A friend of mine recently went through an unpaid “training” as a waitress at a restaurant, only to not be hired. She was never paid for the long shift she actually worked. It’s a common practice — telling someone they’re hired, but they need to train, i.e., work, unpaid, for a shift or two. While it’s understandable that restaurants want to see how servers actually work under pressure, it’s unethical not to pay the candidates for the time that they actually spent working at the establishment.
A spot check of Shameless Restaurants is in order every week or two. It’s a forum that allows restaurant workers to share stories from the trenches, and warn others about restaurants using unfair practices. Just like other open, anonymous forums, there are also plenty of ranters who don’t make much sense, but today we came across a post about a restaurant that took the “training” scam to the extreme.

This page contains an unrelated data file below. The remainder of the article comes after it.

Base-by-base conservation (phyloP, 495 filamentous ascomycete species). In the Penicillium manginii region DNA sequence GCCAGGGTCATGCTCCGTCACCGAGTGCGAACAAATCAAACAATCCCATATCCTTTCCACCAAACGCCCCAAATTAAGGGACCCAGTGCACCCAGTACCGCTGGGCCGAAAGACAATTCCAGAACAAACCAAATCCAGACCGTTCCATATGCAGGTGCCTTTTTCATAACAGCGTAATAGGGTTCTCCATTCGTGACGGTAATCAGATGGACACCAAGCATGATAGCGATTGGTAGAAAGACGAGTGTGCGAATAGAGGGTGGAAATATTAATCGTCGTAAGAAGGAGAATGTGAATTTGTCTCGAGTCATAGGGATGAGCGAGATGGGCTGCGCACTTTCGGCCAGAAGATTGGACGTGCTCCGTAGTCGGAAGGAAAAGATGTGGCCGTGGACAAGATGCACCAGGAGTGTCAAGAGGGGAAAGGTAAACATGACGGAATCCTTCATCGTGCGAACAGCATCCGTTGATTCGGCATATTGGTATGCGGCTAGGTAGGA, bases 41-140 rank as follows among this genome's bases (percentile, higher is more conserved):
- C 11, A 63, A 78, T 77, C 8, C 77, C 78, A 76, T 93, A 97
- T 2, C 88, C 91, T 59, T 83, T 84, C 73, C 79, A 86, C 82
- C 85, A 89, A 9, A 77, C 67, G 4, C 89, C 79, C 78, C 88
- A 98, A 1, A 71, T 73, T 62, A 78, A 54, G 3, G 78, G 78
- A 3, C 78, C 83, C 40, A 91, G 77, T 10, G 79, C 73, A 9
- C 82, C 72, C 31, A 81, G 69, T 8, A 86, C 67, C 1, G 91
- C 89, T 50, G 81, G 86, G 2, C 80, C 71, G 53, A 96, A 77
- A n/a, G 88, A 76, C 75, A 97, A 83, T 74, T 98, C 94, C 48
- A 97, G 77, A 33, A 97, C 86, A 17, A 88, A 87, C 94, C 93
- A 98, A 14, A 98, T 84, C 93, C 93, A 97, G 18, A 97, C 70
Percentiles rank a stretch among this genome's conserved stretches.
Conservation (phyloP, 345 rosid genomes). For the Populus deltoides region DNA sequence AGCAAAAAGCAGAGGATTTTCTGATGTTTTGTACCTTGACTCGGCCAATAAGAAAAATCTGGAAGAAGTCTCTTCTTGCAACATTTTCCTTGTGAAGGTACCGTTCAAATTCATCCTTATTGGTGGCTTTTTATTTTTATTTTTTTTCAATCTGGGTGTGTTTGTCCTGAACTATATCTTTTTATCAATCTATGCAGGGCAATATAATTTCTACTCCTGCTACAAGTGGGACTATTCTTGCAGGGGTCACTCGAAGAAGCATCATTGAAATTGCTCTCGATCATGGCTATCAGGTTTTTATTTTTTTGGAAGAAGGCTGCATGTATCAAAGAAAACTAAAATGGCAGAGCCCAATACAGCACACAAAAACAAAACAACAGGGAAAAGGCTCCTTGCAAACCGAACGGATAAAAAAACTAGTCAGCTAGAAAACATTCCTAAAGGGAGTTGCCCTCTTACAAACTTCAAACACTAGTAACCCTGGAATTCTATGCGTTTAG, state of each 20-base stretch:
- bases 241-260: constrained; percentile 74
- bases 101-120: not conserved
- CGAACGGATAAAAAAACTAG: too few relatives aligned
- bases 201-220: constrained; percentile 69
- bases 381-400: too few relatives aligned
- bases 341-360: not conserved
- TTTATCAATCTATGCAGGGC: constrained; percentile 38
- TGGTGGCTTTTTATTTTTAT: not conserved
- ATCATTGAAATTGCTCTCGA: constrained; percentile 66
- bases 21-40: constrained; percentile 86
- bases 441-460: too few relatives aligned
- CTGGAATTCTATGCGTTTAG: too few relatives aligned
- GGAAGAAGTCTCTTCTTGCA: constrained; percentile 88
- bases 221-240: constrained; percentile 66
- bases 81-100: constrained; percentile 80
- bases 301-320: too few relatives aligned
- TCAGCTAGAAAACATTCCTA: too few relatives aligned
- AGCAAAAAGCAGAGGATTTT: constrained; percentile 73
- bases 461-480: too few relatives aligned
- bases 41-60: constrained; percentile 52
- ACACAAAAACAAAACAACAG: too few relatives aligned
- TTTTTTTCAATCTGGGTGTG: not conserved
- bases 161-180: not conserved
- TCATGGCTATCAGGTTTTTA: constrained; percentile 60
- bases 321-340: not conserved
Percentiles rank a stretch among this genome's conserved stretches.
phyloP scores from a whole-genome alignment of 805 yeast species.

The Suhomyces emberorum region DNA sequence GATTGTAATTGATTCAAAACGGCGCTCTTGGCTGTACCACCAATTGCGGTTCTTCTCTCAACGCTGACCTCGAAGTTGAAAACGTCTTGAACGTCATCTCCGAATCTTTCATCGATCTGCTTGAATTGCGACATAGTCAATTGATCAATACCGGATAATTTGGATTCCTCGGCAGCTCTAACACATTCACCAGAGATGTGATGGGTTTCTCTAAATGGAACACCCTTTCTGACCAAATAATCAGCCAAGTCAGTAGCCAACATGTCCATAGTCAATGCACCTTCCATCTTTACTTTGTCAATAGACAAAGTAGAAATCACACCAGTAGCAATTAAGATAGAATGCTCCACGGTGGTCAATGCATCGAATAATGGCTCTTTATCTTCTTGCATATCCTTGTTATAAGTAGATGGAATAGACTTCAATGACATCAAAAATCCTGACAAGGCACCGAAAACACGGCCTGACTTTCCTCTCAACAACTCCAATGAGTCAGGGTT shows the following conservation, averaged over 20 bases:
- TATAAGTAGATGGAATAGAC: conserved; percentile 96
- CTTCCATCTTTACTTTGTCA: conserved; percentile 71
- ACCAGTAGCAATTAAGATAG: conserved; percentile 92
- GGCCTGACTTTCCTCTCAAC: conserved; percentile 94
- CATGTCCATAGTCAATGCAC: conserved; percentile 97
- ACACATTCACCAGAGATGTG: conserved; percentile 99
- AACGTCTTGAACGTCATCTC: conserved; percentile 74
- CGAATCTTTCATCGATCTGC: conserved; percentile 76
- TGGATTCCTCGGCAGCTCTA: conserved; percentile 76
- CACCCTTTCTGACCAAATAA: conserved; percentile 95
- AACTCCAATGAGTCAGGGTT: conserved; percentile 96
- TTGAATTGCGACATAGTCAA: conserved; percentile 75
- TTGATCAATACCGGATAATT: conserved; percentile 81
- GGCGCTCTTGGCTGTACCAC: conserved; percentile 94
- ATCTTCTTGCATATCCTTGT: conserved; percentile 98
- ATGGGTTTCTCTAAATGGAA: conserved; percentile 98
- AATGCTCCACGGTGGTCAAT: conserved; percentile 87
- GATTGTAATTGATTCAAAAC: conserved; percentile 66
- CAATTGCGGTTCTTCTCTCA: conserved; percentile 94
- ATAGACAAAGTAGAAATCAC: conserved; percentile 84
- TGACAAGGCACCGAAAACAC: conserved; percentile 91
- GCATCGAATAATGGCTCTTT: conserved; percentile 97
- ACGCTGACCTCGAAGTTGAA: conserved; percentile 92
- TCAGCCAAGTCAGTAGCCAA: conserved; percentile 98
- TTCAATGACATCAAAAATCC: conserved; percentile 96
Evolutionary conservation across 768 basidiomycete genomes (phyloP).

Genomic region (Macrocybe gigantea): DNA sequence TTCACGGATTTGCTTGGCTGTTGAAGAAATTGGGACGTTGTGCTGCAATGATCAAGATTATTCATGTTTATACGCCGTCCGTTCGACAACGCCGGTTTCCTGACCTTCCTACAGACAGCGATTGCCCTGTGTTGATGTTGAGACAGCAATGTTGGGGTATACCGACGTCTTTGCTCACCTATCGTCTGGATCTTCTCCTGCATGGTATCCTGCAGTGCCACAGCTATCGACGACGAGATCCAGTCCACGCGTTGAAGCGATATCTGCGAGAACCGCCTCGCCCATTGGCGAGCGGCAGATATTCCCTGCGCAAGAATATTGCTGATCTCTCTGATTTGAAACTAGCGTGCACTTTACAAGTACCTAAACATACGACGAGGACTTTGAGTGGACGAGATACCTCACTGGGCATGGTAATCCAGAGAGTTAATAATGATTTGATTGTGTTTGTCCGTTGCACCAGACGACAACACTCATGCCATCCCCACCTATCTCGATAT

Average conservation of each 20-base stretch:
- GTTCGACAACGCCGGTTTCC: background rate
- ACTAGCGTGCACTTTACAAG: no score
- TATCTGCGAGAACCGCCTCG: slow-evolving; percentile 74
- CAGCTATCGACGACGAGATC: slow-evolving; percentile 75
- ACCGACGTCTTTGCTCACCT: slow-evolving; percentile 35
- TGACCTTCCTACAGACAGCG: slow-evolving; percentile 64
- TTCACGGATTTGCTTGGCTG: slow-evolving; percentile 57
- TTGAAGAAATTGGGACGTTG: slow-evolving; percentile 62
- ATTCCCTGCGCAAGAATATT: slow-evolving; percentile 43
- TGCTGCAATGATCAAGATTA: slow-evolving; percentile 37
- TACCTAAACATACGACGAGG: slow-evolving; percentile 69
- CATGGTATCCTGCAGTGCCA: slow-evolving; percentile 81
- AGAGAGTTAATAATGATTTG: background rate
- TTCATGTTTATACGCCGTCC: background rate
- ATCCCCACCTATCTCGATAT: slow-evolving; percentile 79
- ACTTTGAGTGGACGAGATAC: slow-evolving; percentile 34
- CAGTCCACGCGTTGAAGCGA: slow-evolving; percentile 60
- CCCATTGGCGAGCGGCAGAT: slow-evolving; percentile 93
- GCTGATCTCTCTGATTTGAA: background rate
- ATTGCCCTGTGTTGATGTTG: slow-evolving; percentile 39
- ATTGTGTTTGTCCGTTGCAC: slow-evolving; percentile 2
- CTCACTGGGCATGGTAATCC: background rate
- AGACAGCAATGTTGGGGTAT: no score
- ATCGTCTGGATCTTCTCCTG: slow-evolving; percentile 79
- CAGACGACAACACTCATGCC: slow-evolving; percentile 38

The post refers to Ellis Bar, in South Slope/Greenwood Heights, Brooklyn.
I went to an open call at Ellis Bar. They said I was hired and that I could come in and train. They told me that in order to train I had to bring a crowd of people with me to my training shift. They had me come in on a Monday, and I brought out as many people as I could for a rainy Monday night (about 25 people, which as I found out, is more people than that place has at any time). I “trained” for 4 hours with another bartender, made the place and the bartender money (my friends were the only people in the place) and then was told I could go. I never received training pay and they never called me with a schedule. Then I found out from another person who used to work there that the owner and his wife only PRETEND they are hiring people so they can bring people in to train and make them bring their friends for a night and make money off of the person.
Restaurant owners, managers, servers, and friends, any thoughts on this? Have you encountered issues surrounding unpaid training shifts?
This article from the Village Voice Archive was posted on July 17, 2009